FFT's Best of the Premier League weekend: Arsenal, Chelsea hitting their stride
Performance of the weekend – Arsenal (vs Watford)
Arsenal were three-nil up at Vicarage Road at half-time, but that didn't really reflect their dominance – and, had it not been for a couple of smart Heurelho Gomes saves, it would have been five.
Arsene Wenger has this habit, doesn't he? When the skies above him are grey and when the surrounding mood is despondent, his teams can snap quickly into good form. Maybe not in concentrated enough surges to ever deliver on their promise, but they're still a highly contradictory club who, at times, can be at their most carefree when the burden of pressure is at its heaviest. How many punters, for instance, have had their fingers burnt in the past by betting against Arsenal for exactly those reasons?
Saturday was as impressive as it was important. After the galling loss to Liverpool and scoreless draw away to Leicester City, Watford were a natural banana skin. Walter Mazzarri is a new manager coaching a squad in flux, so better to play them now than in three months' time, but they're a stubborn, talented opponent nonetheless. And yet Arsenal cut through them ruthlessly. Santi Cazorla was highly influential, Mesut Ozil was excellent, and even Theo Walcott had some effective moments.
But it was the collective movement at the top of the formation – the weight of the passing, the off-the-ball runs – which made the performance. They looked lethal. The first goal may have been a penalty and the second slightly fortuitous, but the combinations at the top of the pitch were frequently dazzling and, as if to make that point, their third radiated with that familiar Arsenal-esque class and was the stamp on a swaggering 45 minutes.
Watford had second-half chances and might well have made the game closer than it was, but this was an essential win for Wenger. The international break is long, irritating and ultimately highly tedious, but it's a period during which negativity typically festers and had Arsenal lost – and then had 10 days to gaze on a league table showing them with a solitary point – who knows what kind of psychosis that may have bred?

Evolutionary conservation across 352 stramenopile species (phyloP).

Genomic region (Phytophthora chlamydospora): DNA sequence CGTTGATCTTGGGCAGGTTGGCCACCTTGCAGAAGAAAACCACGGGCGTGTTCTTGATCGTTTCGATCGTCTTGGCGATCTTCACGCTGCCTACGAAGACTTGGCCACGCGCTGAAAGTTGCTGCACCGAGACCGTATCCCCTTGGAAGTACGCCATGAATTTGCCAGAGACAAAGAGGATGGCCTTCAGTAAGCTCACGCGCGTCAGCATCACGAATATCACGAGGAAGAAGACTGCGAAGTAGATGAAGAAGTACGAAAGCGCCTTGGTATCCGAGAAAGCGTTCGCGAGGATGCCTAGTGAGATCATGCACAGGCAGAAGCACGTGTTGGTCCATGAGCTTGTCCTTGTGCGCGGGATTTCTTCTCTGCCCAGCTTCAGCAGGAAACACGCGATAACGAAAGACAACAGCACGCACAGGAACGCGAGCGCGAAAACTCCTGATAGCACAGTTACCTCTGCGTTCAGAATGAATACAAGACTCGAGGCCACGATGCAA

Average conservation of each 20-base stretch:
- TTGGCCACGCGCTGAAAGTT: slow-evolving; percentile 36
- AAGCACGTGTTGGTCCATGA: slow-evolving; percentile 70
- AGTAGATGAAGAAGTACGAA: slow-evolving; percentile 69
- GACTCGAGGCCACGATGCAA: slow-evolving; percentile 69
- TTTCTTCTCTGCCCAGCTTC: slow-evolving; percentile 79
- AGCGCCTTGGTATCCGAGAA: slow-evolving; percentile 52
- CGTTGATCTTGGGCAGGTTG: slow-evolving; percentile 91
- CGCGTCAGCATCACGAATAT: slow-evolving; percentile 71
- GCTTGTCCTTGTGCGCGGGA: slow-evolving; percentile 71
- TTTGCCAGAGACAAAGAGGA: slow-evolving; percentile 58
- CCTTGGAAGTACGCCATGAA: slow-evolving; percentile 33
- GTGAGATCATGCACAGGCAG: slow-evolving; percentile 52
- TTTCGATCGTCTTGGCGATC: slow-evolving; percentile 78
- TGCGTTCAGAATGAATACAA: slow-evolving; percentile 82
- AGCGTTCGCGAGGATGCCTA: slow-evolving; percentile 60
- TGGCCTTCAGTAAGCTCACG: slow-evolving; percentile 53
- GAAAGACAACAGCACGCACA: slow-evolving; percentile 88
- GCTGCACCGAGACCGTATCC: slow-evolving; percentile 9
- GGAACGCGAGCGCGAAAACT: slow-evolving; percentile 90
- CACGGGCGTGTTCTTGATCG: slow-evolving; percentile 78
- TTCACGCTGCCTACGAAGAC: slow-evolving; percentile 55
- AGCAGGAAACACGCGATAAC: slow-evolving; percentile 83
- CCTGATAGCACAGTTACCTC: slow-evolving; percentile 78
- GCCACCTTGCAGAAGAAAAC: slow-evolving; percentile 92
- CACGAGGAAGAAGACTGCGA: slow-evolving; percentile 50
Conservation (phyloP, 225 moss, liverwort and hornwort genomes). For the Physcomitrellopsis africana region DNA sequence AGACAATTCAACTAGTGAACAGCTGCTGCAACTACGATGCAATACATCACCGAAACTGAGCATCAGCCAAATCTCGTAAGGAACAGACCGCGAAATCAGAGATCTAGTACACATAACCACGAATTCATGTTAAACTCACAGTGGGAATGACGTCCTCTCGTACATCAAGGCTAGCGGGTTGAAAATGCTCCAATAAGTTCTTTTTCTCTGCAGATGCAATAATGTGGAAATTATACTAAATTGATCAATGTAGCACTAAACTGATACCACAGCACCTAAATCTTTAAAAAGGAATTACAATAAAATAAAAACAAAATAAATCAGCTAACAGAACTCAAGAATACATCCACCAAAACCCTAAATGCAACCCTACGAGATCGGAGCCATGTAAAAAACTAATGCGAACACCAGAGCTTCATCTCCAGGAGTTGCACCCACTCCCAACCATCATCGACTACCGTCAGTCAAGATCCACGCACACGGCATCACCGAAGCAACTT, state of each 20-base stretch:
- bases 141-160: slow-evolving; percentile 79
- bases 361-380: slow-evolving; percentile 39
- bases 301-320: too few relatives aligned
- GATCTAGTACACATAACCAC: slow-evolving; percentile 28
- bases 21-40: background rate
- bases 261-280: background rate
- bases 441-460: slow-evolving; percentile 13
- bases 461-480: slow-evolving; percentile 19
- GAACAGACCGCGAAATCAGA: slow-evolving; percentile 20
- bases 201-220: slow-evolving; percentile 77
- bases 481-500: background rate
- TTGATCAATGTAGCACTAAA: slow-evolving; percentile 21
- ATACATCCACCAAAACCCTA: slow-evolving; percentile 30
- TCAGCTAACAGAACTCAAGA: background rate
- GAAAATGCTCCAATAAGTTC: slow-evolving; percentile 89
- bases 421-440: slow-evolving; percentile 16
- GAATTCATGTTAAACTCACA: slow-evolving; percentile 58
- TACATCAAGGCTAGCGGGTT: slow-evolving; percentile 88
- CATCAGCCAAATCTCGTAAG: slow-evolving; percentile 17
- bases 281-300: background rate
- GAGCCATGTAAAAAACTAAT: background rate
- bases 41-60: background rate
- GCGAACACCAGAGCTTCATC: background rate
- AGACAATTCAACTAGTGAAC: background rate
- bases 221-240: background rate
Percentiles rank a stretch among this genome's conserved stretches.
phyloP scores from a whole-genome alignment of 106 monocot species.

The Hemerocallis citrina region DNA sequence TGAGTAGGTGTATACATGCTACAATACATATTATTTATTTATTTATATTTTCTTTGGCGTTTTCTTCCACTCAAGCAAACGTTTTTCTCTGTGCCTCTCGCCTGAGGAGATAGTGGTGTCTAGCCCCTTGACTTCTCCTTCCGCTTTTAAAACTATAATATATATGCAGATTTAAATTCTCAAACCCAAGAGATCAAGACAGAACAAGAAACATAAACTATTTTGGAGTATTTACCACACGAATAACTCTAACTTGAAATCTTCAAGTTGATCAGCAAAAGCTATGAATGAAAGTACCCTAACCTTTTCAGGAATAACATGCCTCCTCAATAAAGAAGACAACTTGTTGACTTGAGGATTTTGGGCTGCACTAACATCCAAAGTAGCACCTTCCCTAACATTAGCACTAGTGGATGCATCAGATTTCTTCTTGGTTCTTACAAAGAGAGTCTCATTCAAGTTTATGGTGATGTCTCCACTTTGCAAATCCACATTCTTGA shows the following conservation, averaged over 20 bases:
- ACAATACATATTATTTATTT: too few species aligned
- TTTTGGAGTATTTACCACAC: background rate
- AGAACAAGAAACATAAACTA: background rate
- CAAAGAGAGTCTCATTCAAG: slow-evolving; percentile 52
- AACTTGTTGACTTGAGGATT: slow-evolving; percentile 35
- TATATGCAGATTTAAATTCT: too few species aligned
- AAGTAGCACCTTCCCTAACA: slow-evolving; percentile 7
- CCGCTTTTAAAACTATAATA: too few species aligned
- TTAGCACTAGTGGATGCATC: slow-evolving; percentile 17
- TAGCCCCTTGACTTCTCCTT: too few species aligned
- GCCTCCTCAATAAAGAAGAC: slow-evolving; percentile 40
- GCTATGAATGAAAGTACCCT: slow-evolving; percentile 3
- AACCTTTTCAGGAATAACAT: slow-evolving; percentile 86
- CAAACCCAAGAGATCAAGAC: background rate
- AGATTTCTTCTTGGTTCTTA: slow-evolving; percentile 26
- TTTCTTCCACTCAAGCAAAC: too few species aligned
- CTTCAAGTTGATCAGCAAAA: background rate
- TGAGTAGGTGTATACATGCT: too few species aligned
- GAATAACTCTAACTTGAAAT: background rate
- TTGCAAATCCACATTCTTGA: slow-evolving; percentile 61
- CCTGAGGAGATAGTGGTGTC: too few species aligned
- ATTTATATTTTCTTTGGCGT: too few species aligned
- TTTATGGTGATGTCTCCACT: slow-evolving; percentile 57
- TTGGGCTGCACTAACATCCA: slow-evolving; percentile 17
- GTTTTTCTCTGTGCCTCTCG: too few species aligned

Player – Eden Hazard (for Chelsea vs Burnley)
Antonio Conte inherited issues at Chelsea beyond Eden Hazard's poor form, but that is currently the one he looks closest to curing: the Belgian's influence against Burnley was near total.
[Hazard] had more touches of the ball, the most shots in the game, and by some distance made the most passes in the attacking third
The ideological starting point for Conte seems to be the creation of width. He stalked the perimeter of his technical area for all 90 minutes on Saturday, howling instructions at his players and tweaking his team's attacking shape. Chelsea operate with an extremely wide "four" at the top of the pitch, with the intention of stretching an opposing backline across the widest possible area. The result is inevitable: lots of spaces within the inside channels, plenty of opportunities for their attacking players to get to the byline or into the penalty-box, and numerical advantages all over an opponent's half.
For Hazard – against Burnley at least – it was ideal. He had more touches of the ball than any other player, the most shots in the game, and by some distance made the most passes in the attacking third.
But quoting numbers and statistics is reductive, because Hazard was more than just graphs and heat-maps. He fizzed with attacking intent at Stamford Bridge. Burnley's naiveties emboldened him and his goal owed a lot to chaotic positioning, but Hazard pulsed with a life that he hasn't had for over a year. Rather than drifting into spaces, he attacked them. Instead of drawing defenders to him and then meekly pushing possession in-field, he released the ball quickly and with real purpose.
There was a new confidence to him, certainly, but this was more substantial than a simple upturn in form. Hazard looked freer, happier, and far more eager to be his side's defining factor. Last season he was passive by default and looked like someone out of love with his profession. Not so on Saturday: he pursued the game ferociously, danced all over south-west London, and left his markers in knots. Burnley may be small fry, but he is still evidently on his way back to the top of the food chain.